When Dad was robbed at gunpoint in his candy store, he couldn’t believe it.
“The thief said he needed money for his wife’s medical treatments,” Dad told us. “As if I sell enough lollipops and bon bons to cover medication, surgery, doctors?” His voice wobbled like a spinning top on a sandy sidewalk. “As if my till overflows with riches?”
Mom worked at a bank. “That’s the place for robberies, I swear to God,” Dad said.
“We’ve never been robbed,” Mom said, “and let’s keep it that way, buster.”
Then, a few weeks later, Mom’s bank was robbed. She didn’t arrive home until well after dinner time. We followed her into her bedroom. “I was almost shot today,” she shouted. Her voice was cannon fire. “I almost died!”
One of the robbers had kept his single-barrel shotgun aimed at her the whole time, all because she was the lead teller. “Like staring down the scariest train tunnel ever,” Mom cried. “Then I had to deal with all the rigamarole from the police, thinking it might be an inside job. Boy, did I let them know I was this close to dying.” Both of her fists clenched her purse strap.
She wasn’t interested in changing out of her work clothes like she usually did after coming through the door. I stared at the plastic red daisy pendant she wore on a long chain, how the vibrant red flower head draped down the front of her green dress. I stared at the smaller deeply red disc at its center.
The next time she wore her green dress, she came out of her room and complained that she couldn’t find her daisy necklace. She interrogated Dad.
“You were the last one to touch it.” She was all business, as Dad says. “I told you to put it in my jewelry box that horrible day of my robbery? What did you do with it?”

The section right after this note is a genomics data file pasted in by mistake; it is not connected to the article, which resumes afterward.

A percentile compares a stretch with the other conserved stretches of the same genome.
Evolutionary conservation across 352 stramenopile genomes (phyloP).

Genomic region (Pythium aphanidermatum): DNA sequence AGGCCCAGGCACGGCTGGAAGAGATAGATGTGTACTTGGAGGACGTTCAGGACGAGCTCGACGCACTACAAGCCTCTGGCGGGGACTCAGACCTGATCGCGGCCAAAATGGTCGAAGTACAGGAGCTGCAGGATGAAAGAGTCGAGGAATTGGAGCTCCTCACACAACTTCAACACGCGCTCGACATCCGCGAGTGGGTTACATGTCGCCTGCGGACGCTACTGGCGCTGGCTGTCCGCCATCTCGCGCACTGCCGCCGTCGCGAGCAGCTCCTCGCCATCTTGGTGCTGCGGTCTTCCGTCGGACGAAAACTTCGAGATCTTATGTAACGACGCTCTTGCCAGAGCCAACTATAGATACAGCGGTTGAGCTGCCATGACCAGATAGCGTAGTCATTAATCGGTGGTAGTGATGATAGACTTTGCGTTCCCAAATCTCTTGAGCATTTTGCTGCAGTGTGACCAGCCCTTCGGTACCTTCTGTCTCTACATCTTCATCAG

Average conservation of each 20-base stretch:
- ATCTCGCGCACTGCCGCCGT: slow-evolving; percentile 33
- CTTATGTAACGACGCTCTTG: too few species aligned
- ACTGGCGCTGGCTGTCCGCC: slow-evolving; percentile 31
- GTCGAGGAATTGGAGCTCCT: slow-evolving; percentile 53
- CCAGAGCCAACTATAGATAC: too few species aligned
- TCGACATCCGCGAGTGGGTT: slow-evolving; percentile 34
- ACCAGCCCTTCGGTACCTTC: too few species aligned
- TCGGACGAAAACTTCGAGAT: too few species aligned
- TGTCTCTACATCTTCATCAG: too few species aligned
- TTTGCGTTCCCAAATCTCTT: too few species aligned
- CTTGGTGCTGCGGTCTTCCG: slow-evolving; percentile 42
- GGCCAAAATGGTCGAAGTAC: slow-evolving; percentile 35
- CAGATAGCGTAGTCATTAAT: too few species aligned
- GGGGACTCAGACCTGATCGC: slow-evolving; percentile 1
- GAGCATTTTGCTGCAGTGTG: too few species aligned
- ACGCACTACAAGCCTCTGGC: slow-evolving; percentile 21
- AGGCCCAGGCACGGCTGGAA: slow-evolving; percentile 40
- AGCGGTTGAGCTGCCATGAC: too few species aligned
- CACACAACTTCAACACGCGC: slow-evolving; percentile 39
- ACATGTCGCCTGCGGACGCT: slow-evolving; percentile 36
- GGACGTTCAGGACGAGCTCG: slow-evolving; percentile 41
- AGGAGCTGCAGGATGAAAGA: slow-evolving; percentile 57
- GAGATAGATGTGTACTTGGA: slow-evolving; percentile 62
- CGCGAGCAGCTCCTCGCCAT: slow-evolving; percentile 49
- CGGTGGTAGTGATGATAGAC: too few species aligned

“I put it in the box,” Dad said. His face pinched. “I swear to God.”
“We know how you swear to God.” She jabbed her finger at him. “Like you swore to God, jinxing that terrible robbery on me. You’re my number one suspect, buster.”
Then she turned to me. “You know the necklace, right? You know where my jewelry box is in my closet, don’t you? I’ve seen you in there digging through Dad’s coat pockets, searching for loose change.”
I imagined this was how the police grilled Mom on the day of the robbery.
“I haven’t seen it,” I lied.
The truth: the last time I saw it was after I dropped her daisy necklace into our metal trash can, then filled the can with more trash.
“I love how it looked with your dress,” Dad said, full of saccharine.
I hated how it looked. How the burst of red petals bloomed on her chest.
Dan Crawley is the author of Straight Down the Road (Ad Hoc Fiction, 2019) and The Wind, It Swirls (Cowboy Jamboree Press, 2021). His writing appears or is forthcoming in a number of journals and anthologies, including Flash Boulevard, Lost Balloon, Tiny Molecules, and Atticus Review.
Art [cropped] Kasi Metcalfe CC2.0 some rights reserved ALT: A smoking frozen red daisy
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